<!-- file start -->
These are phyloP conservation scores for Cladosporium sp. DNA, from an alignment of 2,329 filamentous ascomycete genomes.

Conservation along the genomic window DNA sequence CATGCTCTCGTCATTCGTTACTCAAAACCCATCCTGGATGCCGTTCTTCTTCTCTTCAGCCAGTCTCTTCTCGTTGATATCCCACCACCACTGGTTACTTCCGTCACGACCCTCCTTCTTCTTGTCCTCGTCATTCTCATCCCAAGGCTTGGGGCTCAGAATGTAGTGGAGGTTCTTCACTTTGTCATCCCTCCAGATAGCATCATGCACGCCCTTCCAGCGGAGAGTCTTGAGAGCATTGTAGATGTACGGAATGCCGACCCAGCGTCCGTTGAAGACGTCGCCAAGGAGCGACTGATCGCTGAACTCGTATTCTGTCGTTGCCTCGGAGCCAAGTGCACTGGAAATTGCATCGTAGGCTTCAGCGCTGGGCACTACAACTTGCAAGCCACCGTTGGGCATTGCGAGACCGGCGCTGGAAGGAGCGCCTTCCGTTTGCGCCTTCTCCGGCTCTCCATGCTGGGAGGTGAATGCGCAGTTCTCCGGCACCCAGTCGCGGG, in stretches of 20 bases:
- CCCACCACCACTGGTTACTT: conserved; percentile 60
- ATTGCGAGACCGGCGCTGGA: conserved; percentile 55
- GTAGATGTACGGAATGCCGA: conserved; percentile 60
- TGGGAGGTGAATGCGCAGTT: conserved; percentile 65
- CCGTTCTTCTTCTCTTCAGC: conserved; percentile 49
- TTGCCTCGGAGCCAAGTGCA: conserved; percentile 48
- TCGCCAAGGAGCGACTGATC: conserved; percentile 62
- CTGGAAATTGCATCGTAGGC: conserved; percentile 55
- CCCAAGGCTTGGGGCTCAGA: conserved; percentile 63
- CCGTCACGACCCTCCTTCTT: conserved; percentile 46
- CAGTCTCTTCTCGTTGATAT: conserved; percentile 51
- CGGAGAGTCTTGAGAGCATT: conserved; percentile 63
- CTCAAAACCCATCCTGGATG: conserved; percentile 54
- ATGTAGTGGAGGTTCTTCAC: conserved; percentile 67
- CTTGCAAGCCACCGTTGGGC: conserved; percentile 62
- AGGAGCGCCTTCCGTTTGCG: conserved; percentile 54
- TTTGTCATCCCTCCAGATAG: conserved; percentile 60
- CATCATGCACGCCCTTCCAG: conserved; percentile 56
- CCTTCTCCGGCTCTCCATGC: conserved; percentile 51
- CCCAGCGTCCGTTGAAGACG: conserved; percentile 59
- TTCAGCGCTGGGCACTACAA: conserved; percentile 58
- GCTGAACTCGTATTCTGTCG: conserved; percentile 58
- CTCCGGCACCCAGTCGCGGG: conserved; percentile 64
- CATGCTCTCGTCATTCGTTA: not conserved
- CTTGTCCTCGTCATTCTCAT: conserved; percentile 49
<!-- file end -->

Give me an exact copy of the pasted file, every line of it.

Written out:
These are phyloP conservation scores for Cladosporium sp. DNA, from an alignment of 2,329 filamentous ascomycete genomes.

Conservation along the genomic window DNA sequence CATGCTCTCGTCATTCGTTACTCAAAACCCATCCTGGATGCCGTTCTTCTTCTCTTCAGCCAGTCTCTTCTCGTTGATATCCCACCACCACTGGTTACTTCCGTCACGACCCTCCTTCTTCTTGTCCTCGTCATTCTCATCCCAAGGCTTGGGGCTCAGAATGTAGTGGAGGTTCTTCACTTTGTCATCCCTCCAGATAGCATCATGCACGCCCTTCCAGCGGAGAGTCTTGAGAGCATTGTAGATGTACGGAATGCCGACCCAGCGTCCGTTGAAGACGTCGCCAAGGAGCGACTGATCGCTGAACTCGTATTCTGTCGTTGCCTCGGAGCCAAGTGCACTGGAAATTGCATCGTAGGCTTCAGCGCTGGGCACTACAACTTGCAAGCCACCGTTGGGCATTGCGAGACCGGCGCTGGAAGGAGCGCCTTCCGTTTGCGCCTTCTCCGGCTCTCCATGCTGGGAGGTGAATGCGCAGTTCTCCGGCACCCAGTCGCGGG, in stretches of 20 bases:
- CCCACCACCACTGGTTACTT: conserved; percentile 60
- ATTGCGAGACCGGCGCTGGA: conserved; percentile 55
- GTAGATGTACGGAATGCCGA: conserved; percentile 60
- TGGGAGGTGAATGCGCAGTT: conserved; percentile 65
- CCGTTCTTCTTCTCTTCAGC: conserved; percentile 49
- TTGCCTCGGAGCCAAGTGCA: conserved; percentile 48
- TCGCCAAGGAGCGACTGATC: conserved; percentile 62
- CTGGAAATTGCATCGTAGGC: conserved; percentile 55
- CCCAAGGCTTGGGGCTCAGA: conserved; percentile 63
- CCGTCACGACCCTCCTTCTT: conserved; percentile 46
- CAGTCTCTTCTCGTTGATAT: conserved; percentile 51
- CGGAGAGTCTTGAGAGCATT: conserved; percentile 63
- CTCAAAACCCATCCTGGATG: conserved; percentile 54
- ATGTAGTGGAGGTTCTTCAC: conserved; percentile 67
- CTTGCAAGCCACCGTTGGGC: conserved; percentile 62
- AGGAGCGCCTTCCGTTTGCG: conserved; percentile 54
- TTTGTCATCCCTCCAGATAG: conserved; percentile 60
- CATCATGCACGCCCTTCCAG: conserved; percentile 56
- CCTTCTCCGGCTCTCCATGC: conserved; percentile 51
- CCCAGCGTCCGTTGAAGACG: conserved; percentile 59
- TTCAGCGCTGGGCACTACAA: conserved; percentile 58
- GCTGAACTCGTATTCTGTCG: conserved; percentile 58
- CTCCGGCACCCAGTCGCGGG: conserved; percentile 64
- CATGCTCTCGTCATTCGTTA: not conserved
- CTTGTCCTCGTCATTCTCAT: conserved; percentile 49